How To Repair A Washer That Won't Spin - Washing Machine Repair
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How To Repair A Washer That's Not Spinning

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  • Rated as EASY
  • 1492 repair stories
  • 6 step by step videos

Direct Drive Motor Coupling

If you have a top-load washer that won’t spin, and you’ve been hearing a vibration, there may be a problem with the direct drive motor coupling between the transmission and the motor. This coupling is two drive forks made of plastic, one attached to the shaft of the drive motor, and one attached to the input shaft of the transmission. Then there is a rubber coupling between them that protects the forks by absorbing the torque. But over time, the coupling can wear out and allow those plastic forks to slide and vibrate. The coupling can also get broken when the spin basket is impeded or the transmission seizes. You can enter your model number in the search engine here to find the exact location of this coupling, unplug the washer, and access the direct drive motor coupler behind the cabinet of your washing machine by removing the pump and the motor.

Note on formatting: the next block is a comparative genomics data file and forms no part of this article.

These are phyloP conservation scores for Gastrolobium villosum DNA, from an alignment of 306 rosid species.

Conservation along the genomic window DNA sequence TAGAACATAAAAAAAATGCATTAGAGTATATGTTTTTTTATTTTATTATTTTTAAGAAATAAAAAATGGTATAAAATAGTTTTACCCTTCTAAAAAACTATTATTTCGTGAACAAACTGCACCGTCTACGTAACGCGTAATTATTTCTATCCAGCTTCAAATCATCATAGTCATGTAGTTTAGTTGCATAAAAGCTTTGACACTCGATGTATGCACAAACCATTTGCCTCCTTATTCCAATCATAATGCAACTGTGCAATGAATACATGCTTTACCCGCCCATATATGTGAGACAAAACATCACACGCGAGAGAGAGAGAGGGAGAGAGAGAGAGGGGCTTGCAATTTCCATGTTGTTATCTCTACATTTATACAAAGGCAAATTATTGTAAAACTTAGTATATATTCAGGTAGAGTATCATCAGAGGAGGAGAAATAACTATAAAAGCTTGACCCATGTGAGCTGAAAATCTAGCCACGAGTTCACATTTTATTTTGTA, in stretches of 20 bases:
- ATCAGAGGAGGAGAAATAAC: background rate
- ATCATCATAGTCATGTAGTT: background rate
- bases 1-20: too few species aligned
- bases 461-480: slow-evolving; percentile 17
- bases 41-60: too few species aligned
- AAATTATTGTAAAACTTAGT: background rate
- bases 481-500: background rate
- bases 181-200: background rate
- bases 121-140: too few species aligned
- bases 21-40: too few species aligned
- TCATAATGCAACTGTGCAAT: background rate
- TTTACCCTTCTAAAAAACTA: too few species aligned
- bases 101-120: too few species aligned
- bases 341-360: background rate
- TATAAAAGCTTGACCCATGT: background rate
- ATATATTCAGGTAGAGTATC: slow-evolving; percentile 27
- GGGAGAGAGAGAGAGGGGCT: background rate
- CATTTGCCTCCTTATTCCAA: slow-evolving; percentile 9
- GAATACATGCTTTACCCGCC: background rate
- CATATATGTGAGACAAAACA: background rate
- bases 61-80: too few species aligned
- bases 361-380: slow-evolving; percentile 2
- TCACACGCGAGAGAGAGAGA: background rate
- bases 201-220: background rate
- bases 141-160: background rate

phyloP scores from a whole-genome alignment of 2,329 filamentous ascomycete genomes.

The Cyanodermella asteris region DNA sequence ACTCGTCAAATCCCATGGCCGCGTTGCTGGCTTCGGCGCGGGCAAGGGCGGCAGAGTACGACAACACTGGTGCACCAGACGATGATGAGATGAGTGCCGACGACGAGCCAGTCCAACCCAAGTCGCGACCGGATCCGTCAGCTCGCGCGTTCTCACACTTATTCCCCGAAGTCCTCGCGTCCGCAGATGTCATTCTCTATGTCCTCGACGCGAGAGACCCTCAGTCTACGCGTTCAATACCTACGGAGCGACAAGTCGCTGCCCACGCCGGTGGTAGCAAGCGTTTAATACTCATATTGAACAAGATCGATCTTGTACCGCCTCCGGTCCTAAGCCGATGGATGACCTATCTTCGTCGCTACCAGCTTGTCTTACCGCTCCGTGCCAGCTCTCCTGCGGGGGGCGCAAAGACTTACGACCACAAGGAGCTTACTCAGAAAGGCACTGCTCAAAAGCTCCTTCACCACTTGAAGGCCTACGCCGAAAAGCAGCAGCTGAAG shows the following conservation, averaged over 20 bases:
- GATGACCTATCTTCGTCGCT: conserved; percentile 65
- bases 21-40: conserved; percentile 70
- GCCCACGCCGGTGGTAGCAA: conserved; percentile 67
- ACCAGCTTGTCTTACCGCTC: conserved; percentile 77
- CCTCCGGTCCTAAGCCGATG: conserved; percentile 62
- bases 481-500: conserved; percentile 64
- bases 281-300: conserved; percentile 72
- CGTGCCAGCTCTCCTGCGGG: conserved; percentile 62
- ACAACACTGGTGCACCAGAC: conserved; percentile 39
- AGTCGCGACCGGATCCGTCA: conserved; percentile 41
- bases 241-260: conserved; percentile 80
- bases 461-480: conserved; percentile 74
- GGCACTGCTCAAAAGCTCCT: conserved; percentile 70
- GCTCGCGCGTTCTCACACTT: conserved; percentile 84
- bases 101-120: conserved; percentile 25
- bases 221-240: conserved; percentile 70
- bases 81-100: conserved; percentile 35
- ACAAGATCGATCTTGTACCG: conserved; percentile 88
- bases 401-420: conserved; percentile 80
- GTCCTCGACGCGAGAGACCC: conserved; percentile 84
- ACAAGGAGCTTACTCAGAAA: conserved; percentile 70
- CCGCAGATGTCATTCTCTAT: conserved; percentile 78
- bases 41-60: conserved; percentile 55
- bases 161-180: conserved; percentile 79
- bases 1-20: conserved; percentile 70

Door Lock & Interlock

In most front-loading washing machines, and in some top-loaders too, the door needs to shut fully and the door lock needs to engage before the washer will operate. Open the door and examine the door switch, which is either in the door frame or is part of the lock of the door. This part signals to the timer or the control board that a spin cycle should proceed, since the door’s safely locked. Make sure the strike joins fully in the assembly for the lock and that the door’s secure when locked. Unplug the washer, take off the front panel, and use your multi-meter to find out whether the switch has electrical continuity. If you have the sort of washer that displays fault codes, you can use our fault code glossary to see if the door lock, or interlock, is the reason your machine is not spinning. If there’s no continuity at the switch or if the fault code clearly indicates a problem here, you can replace the door lock assembly.

Wax Motor

The door lock for some models of front-loading washers is operated by a wax motor, which pushes a pin out to lock the door when a cycle starts. As a safety feature, washers will not spin without a signal that the door is locked. So the spin cycle would not start on a machine with a broken wax motor because the machine wouldn’t receive the signal that the door is locked. The best way to check if a wax motor is working is a continuity check with your multi-meter, since there’s not much of a visual sign when it breaks. A broken wax motor will have an open circuit; a functional one will give 1500 to 1900 ohms of resistance.

Lid Switch